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  • Posted by: InterbrandHealth on Monday, February 24 2014 05:05 PM | Comments (0)
    R. John Fidelino

    The Life Science Brand Reputation & Communications Conference was held last week in Atlanta, Georgia with attendees from a host of healthcare companies including AstraZeneca, GE Healthcare and UCB Inc. InterbrandHealth’s Executive Creative Director R. John Fidelino addressed the crowd on the role of corporate brand for communications professionals.

    A corporate brand is traditionally the most under leveraged business asset within the health and life sciences industry. When used strategically, the corporate brand in healthcare has the power to drive economic value for the company, create demand and build loyalty for a business. Historically, the corporate brand has been relegated to corporate communications and investor relations. 

    As we see the health industry transform, a strong corporate brand is a key tool for communications professionals. Using the corporate brand thoughtfully and consistently on products, services, and initiatives that matter can bolster your business's reputation and add value to your relationships with your consumers, investors, and employees.

    Fundamentally, brands can influence how people understand their world, and healthcare brands can shape people’s perceptions about disease, treatment, and even themselves. If your corporate identity is well-defined, then it can be the lens by which you innovate and also make business decisions.

    Communications strategists can reap four key benefits from honing in on the corporate brand:

    1. Defining your company’s distinct point of view is critical. Once you do, you and others within the company will have clarity around what matters most at your company and that will ensure coordinated and consistent messaging across your business.

    2. As mentioned previously, corporate brands often get “stuck” at corporate communications and investor relations. To grow influence, corporate brands need to be built around commercial dynamics and needs. The more aware you are of what is needed for commercial success, the more credibility you will have in mandating the use of the corporate brand across the business in a prominent way.

    3. You should be proud of your corporate social responsibility activities. They can boost corporate reputation, marketplace perception, and give employees something to be proud of. The equity and good will you build around the company as a result of your CSR activities can benefit your product brands. Getting credit for the good that you do also helps further your cause as it raises more awareness about why you invested in the first place.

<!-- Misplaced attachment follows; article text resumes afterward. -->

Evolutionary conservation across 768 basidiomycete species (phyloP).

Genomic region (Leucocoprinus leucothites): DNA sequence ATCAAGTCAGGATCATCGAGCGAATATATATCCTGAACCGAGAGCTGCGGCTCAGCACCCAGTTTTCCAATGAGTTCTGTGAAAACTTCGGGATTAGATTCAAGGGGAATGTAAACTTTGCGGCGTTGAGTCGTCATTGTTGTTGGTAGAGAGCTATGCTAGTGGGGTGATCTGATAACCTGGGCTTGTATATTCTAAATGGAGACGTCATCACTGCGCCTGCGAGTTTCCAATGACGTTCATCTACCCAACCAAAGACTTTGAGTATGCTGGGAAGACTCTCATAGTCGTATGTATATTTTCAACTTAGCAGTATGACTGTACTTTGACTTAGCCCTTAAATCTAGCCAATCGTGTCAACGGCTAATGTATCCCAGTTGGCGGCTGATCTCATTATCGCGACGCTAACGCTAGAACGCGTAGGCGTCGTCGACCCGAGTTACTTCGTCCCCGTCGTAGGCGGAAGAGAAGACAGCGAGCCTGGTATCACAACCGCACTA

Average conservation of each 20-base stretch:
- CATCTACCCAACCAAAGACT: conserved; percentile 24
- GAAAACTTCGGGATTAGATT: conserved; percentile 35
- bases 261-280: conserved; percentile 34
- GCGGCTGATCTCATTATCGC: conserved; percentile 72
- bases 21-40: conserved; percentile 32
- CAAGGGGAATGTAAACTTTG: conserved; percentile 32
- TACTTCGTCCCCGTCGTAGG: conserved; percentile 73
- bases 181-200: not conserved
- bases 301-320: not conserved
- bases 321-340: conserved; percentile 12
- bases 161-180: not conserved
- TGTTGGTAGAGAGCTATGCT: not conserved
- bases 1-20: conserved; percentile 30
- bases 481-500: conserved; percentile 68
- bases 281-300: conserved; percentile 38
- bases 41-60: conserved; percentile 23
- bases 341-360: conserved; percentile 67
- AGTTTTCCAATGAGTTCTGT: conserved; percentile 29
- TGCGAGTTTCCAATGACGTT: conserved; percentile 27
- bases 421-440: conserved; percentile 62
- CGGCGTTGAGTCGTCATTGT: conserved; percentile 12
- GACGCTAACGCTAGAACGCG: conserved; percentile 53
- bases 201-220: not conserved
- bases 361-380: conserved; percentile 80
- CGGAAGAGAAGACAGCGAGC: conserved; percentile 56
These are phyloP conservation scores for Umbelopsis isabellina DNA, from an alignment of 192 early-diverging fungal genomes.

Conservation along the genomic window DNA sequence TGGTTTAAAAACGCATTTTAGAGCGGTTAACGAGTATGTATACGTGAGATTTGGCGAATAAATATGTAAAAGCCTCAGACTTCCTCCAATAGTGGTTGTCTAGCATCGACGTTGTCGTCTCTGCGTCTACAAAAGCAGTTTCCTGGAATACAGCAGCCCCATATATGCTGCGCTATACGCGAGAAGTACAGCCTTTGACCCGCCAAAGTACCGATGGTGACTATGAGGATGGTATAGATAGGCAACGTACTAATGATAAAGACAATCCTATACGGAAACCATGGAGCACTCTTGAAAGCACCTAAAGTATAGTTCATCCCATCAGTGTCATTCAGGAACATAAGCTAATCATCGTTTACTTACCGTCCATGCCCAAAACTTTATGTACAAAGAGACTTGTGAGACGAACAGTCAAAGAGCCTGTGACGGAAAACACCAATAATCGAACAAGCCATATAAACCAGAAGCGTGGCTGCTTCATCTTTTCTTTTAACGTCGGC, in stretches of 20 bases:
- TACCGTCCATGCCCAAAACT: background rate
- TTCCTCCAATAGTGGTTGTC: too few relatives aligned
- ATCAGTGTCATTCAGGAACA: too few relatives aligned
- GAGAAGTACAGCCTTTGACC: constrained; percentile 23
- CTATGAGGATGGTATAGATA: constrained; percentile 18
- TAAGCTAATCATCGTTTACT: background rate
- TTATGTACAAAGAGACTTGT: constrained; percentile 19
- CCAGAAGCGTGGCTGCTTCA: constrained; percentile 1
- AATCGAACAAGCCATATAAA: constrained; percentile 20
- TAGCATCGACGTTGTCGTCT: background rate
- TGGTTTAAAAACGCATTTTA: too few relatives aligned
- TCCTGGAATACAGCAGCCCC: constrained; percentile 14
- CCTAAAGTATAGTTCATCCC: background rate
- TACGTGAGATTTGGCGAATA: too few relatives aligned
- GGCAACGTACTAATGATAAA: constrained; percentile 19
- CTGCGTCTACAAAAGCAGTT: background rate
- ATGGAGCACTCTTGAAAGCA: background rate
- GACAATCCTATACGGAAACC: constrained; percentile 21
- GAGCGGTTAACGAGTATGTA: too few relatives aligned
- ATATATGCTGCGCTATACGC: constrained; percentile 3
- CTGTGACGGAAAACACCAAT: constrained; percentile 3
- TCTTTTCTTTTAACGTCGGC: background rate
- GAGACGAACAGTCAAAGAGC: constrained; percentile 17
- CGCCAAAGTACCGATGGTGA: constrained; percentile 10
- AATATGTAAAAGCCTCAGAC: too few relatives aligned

4. Your corporate brand can help you can connect to specialty customer groups in new and meaningful ways that product brands cannot. The corporate brand can aggregate products in your portfolio that share the same mission, therapeutic focus or technology. In this way the corporate brand can help support commercial objectives at the product level.

    R. John closed the presentation with best practices from some well-known healthcare brands, and gave attendees a few things to consider: everything counts, carry the torch, be proactive, and give them proof.

    All communications, relationships, and interactions make up your brand experience. Using corporate brand as a unifying force has an impact on every aspect of your business and, ultimately, on your company’s bottom line. By carrying the torch for the corporate brand across the organization, you’ll ensure clarity and consistency through all departments and business units, from research and development to human resources. 

    The best brands give their employees a reason to get up in the morning. They make sure that the people who work for them know what they are doing and why. They give them something to believe in and empower them with the tools to make things happen. 

    Lastly, you should create proof points for communications activities around the corporate brand and establish the metrics needed to demonstrate value. For a brand to be strong and meaningful, it must be embedded into every level of your business and measured.

    The Life Science Brand Reputation and Communications Conference, in addition to branding, covered topics such as optimizing social media, managing communications during mergers and acquisitions, and developing the role of patient advocacy relations.

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  • Posted by: InterbrandHealth on Monday, June 11 2012 04:28 PM | Comments (0)
    Wes Wilkes

    The true market potential for biosimilars has been under a microscope. In our last blog post we framed the industry, looking at some of the varying and conflicting points of view of major players in the industry. In this post we will begin exploring InterbrandHealth’s perspective on biosimilars.